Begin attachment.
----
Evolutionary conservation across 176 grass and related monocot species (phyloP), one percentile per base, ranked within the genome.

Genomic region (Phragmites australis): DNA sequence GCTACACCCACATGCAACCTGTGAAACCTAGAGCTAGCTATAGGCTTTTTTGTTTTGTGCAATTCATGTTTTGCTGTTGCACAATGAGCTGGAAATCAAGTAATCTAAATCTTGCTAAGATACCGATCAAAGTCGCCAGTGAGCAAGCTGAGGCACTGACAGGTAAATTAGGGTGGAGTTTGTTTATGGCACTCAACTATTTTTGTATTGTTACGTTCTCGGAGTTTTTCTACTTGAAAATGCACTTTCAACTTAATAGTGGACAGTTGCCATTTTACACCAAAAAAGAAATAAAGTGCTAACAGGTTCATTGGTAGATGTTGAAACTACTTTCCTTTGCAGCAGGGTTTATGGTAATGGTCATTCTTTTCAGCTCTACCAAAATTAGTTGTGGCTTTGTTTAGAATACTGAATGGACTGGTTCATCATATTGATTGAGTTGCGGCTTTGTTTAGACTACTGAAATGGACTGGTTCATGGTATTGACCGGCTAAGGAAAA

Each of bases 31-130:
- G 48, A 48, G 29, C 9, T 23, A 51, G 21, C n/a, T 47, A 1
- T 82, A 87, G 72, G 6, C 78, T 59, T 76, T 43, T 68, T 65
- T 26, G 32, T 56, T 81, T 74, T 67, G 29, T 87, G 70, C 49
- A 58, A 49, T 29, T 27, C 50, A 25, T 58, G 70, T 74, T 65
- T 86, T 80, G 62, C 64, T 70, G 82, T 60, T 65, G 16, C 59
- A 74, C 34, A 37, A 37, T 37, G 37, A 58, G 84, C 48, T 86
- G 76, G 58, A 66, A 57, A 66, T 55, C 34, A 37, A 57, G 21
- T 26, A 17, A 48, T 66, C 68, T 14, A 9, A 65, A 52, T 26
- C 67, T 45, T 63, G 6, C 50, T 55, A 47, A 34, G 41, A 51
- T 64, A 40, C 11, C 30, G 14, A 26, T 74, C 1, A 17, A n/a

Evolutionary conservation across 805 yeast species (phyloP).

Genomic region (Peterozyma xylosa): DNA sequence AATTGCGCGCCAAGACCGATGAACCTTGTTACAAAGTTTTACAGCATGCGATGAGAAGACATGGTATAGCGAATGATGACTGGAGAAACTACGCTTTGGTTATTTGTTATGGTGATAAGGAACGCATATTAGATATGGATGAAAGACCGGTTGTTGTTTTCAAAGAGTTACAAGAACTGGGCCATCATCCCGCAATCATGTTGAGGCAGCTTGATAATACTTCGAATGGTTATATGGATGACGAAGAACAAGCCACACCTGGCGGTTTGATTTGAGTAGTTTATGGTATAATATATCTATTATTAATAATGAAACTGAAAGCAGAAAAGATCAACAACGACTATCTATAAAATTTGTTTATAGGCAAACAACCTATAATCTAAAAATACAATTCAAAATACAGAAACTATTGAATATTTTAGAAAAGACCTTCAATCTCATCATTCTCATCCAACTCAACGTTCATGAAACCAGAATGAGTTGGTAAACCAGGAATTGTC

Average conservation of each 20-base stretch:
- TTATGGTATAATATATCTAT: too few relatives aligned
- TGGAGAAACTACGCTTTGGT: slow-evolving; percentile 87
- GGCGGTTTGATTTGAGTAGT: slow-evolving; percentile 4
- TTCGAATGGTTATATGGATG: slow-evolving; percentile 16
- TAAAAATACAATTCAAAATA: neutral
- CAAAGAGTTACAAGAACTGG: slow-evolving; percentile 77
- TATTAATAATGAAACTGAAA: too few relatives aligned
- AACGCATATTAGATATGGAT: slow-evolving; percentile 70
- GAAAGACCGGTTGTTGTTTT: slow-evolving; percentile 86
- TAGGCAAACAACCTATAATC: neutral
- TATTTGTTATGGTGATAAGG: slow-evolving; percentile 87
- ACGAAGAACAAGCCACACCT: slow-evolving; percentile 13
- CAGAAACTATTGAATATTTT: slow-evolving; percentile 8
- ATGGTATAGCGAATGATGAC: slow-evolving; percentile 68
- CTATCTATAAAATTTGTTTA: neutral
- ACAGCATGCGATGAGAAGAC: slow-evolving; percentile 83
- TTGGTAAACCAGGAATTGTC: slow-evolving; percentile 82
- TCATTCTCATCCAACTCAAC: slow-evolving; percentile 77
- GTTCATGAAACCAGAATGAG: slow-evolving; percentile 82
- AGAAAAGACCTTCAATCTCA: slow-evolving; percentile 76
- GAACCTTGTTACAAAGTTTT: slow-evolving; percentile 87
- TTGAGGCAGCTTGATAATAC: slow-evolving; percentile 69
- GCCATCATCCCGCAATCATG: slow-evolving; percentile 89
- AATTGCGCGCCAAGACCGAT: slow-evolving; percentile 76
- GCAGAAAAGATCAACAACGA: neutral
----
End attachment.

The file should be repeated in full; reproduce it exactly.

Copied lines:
Evolutionary conservation across 176 grass and related monocot species (phyloP), one percentile per base, ranked within the genome.

Genomic region (Phragmites australis): DNA sequence GCTACACCCACATGCAACCTGTGAAACCTAGAGCTAGCTATAGGCTTTTTTGTTTTGTGCAATTCATGTTTTGCTGTTGCACAATGAGCTGGAAATCAAGTAATCTAAATCTTGCTAAGATACCGATCAAAGTCGCCAGTGAGCAAGCTGAGGCACTGACAGGTAAATTAGGGTGGAGTTTGTTTATGGCACTCAACTATTTTTGTATTGTTACGTTCTCGGAGTTTTTCTACTTGAAAATGCACTTTCAACTTAATAGTGGACAGTTGCCATTTTACACCAAAAAAGAAATAAAGTGCTAACAGGTTCATTGGTAGATGTTGAAACTACTTTCCTTTGCAGCAGGGTTTATGGTAATGGTCATTCTTTTCAGCTCTACCAAAATTAGTTGTGGCTTTGTTTAGAATACTGAATGGACTGGTTCATCATATTGATTGAGTTGCGGCTTTGTTTAGACTACTGAAATGGACTGGTTCATGGTATTGACCGGCTAAGGAAAA

Each of bases 31-130:
- G 48, A 48, G 29, C 9, T 23, A 51, G 21, C n/a, T 47, A 1
- T 82, A 87, G 72, G 6, C 78, T 59, T 76, T 43, T 68, T 65
- T 26, G 32, T 56, T 81, T 74, T 67, G 29, T 87, G 70, C 49
- A 58, A 49, T 29, T 27, C 50, A 25, T 58, G 70, T 74, T 65
- T 86, T 80, G 62, C 64, T 70, G 82, T 60, T 65, G 16, C 59
- A 74, C 34, A 37, A 37, T 37, G 37, A 58, G 84, C 48, T 86
- G 76, G 58, A 66, A 57, A 66, T 55, C 34, A 37, A 57, G 21
- T 26, A 17, A 48, T 66, C 68, T 14, A 9, A 65, A 52, T 26
- C 67, T 45, T 63, G 6, C 50, T 55, A 47, A 34, G 41, A 51
- T 64, A 40, C 11, C 30, G 14, A 26, T 74, C 1, A 17, A n/a

Evolutionary conservation across 805 yeast species (phyloP).

Genomic region (Peterozyma xylosa): DNA sequence AATTGCGCGCCAAGACCGATGAACCTTGTTACAAAGTTTTACAGCATGCGATGAGAAGACATGGTATAGCGAATGATGACTGGAGAAACTACGCTTTGGTTATTTGTTATGGTGATAAGGAACGCATATTAGATATGGATGAAAGACCGGTTGTTGTTTTCAAAGAGTTACAAGAACTGGGCCATCATCCCGCAATCATGTTGAGGCAGCTTGATAATACTTCGAATGGTTATATGGATGACGAAGAACAAGCCACACCTGGCGGTTTGATTTGAGTAGTTTATGGTATAATATATCTATTATTAATAATGAAACTGAAAGCAGAAAAGATCAACAACGACTATCTATAAAATTTGTTTATAGGCAAACAACCTATAATCTAAAAATACAATTCAAAATACAGAAACTATTGAATATTTTAGAAAAGACCTTCAATCTCATCATTCTCATCCAACTCAACGTTCATGAAACCAGAATGAGTTGGTAAACCAGGAATTGTC

Average conservation of each 20-base stretch:
- TTATGGTATAATATATCTAT: too few relatives aligned
- TGGAGAAACTACGCTTTGGT: slow-evolving; percentile 87
- GGCGGTTTGATTTGAGTAGT: slow-evolving; percentile 4
- TTCGAATGGTTATATGGATG: slow-evolving; percentile 16
- TAAAAATACAATTCAAAATA: neutral
- CAAAGAGTTACAAGAACTGG: slow-evolving; percentile 77
- TATTAATAATGAAACTGAAA: too few relatives aligned
- AACGCATATTAGATATGGAT: slow-evolving; percentile 70
- GAAAGACCGGTTGTTGTTTT: slow-evolving; percentile 86
- TAGGCAAACAACCTATAATC: neutral
- TATTTGTTATGGTGATAAGG: slow-evolving; percentile 87
- ACGAAGAACAAGCCACACCT: slow-evolving; percentile 13
- CAGAAACTATTGAATATTTT: slow-evolving; percentile 8
- ATGGTATAGCGAATGATGAC: slow-evolving; percentile 68
- CTATCTATAAAATTTGTTTA: neutral
- ACAGCATGCGATGAGAAGAC: slow-evolving; percentile 83
- TTGGTAAACCAGGAATTGTC: slow-evolving; percentile 82
- TCATTCTCATCCAACTCAAC: slow-evolving; percentile 77
- GTTCATGAAACCAGAATGAG: slow-evolving; percentile 82
- AGAAAAGACCTTCAATCTCA: slow-evolving; percentile 76
- GAACCTTGTTACAAAGTTTT: slow-evolving; percentile 87
- TTGAGGCAGCTTGATAATAC: slow-evolving; percentile 69
- GCCATCATCCCGCAATCATG: slow-evolving; percentile 89
- AATTGCGCGCCAAGACCGAT: slow-evolving; percentile 76
- GCAGAAAAGATCAACAACGA: neutral